Vukovar, 26 April 2012
The Outreach Programme’s Christopher Fry and Klara Dokmanović today visited the town of Vukovar, in eastern Croatia, and delivered a presentation on the work of the Tribunal to over 40 students from a local high school.
In this war-torn, ethnically divided town, both Serb and Croat students attended together, a rare event, and reacted with dignified restraint and poise to the ICTY presentation, which dealt directly with issues that affected almost every family in Vukovar.
During the first year of the war in Croatia, Vukovar was subject to an extended siege by the forces of the Yugoslav National Army. Large parts of the city were destroyed, hundreds of people were killed, and many thousands were driven from their homes.
The Vukovar gymnasium functions as two separate schools under the same roof. While Serb and Croat students follow an identical curriculum, a Serbian-speaking professor teaches the Serb students in one classroom, while a Croatian-speaking professor teaches the Croat students in another. The school principal had warned Chris and Klara that when the students sit together for special events, there is always the possibility of arguments, or worse. In fact, while the students were keen to offer opinions and ask questions, they phrased their questions delicately in order to avoid offending the students of the other ethnicity.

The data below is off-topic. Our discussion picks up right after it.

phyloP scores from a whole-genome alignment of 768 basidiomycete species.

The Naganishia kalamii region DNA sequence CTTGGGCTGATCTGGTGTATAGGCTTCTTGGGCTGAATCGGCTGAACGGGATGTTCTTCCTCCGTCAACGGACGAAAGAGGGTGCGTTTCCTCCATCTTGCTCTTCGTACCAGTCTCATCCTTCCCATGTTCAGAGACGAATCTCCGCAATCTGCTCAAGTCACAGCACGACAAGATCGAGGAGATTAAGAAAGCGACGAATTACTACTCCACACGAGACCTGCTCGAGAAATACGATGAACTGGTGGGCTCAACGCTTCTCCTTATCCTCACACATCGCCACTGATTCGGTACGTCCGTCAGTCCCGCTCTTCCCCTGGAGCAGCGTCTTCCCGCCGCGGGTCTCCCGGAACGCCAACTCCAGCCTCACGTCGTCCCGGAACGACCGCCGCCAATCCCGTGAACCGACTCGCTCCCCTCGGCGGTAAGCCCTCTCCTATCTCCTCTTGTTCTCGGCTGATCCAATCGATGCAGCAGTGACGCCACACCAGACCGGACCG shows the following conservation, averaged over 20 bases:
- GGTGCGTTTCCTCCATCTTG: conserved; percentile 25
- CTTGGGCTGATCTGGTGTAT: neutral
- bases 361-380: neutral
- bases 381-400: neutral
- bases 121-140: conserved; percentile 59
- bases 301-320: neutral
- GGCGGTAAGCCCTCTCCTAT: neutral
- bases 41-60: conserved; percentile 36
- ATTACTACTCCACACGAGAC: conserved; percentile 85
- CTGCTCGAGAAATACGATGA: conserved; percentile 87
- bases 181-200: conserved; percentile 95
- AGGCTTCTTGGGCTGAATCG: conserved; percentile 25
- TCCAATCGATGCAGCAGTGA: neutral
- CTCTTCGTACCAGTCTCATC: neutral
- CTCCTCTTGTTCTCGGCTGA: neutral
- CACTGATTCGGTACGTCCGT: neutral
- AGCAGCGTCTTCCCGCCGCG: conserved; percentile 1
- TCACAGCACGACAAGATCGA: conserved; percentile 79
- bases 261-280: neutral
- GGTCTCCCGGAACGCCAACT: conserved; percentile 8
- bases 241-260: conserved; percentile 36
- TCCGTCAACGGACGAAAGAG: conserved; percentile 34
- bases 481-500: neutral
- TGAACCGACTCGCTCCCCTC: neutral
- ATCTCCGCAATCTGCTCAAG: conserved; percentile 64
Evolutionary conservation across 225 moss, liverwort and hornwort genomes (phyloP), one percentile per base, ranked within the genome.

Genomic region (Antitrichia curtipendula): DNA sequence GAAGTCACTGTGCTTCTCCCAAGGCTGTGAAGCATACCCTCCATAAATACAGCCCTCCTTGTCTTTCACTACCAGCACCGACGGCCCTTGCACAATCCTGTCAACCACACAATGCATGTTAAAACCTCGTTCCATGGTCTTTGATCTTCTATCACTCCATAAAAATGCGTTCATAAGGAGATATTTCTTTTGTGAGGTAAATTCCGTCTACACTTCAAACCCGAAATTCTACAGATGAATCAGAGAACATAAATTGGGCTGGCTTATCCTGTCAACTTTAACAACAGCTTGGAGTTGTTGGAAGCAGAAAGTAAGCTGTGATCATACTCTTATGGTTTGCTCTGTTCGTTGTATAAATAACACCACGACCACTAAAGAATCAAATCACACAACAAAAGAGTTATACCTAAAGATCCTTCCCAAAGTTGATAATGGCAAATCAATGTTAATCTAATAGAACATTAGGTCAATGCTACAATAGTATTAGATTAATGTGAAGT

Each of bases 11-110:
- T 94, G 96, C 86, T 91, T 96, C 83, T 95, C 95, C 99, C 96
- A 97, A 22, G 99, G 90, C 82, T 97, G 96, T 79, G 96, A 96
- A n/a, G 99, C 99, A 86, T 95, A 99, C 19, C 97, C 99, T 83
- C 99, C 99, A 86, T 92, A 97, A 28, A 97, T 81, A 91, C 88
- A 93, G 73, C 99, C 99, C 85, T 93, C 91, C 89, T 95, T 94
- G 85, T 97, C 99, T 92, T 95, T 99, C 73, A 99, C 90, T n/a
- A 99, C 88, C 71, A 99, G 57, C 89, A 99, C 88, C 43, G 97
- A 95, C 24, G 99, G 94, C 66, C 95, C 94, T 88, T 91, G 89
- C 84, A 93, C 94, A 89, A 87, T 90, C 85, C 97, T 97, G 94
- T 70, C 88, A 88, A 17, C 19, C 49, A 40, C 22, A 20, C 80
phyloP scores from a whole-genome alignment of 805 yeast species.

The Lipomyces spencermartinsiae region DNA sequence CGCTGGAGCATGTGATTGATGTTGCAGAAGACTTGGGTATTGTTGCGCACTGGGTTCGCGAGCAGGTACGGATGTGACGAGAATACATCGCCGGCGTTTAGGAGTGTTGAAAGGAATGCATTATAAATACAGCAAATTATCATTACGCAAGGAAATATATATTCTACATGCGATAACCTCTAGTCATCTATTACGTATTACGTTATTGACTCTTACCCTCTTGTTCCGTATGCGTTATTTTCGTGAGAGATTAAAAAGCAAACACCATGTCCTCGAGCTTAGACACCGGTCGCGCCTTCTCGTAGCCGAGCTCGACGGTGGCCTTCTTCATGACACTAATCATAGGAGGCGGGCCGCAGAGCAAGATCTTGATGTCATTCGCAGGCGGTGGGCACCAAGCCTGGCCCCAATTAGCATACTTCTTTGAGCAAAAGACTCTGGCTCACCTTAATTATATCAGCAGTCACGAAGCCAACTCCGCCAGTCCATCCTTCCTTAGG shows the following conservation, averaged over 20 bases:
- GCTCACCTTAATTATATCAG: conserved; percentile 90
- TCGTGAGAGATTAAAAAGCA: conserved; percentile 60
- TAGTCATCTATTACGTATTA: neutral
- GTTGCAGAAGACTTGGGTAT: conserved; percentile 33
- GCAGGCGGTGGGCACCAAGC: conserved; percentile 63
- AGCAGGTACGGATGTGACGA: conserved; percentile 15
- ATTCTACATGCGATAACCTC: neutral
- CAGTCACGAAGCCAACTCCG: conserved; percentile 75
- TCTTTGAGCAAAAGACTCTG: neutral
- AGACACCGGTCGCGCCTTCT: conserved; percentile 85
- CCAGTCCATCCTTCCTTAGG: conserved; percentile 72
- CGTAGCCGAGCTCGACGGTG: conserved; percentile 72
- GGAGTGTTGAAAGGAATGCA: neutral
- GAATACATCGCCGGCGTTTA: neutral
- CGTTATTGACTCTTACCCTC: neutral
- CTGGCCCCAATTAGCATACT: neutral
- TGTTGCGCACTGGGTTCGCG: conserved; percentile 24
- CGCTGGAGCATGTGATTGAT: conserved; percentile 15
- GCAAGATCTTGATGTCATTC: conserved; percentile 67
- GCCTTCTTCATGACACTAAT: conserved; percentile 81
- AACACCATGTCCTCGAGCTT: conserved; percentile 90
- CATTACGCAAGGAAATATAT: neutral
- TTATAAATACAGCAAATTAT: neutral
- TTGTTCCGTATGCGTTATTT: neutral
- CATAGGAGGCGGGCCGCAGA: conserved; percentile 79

The confession of Milan Babić, a Croatian Serb political leader sentenced to 13 years in prison for persecutions, appeared to have a profound impact on the students.
Following the presentation, Chris and Klara held a lengthy meeting with the school principal, during which he expressed his appreciation for the presentation, and his pride in his students, who, he said, are fighting every day to avoid ethnic conflict and move forward with their lives.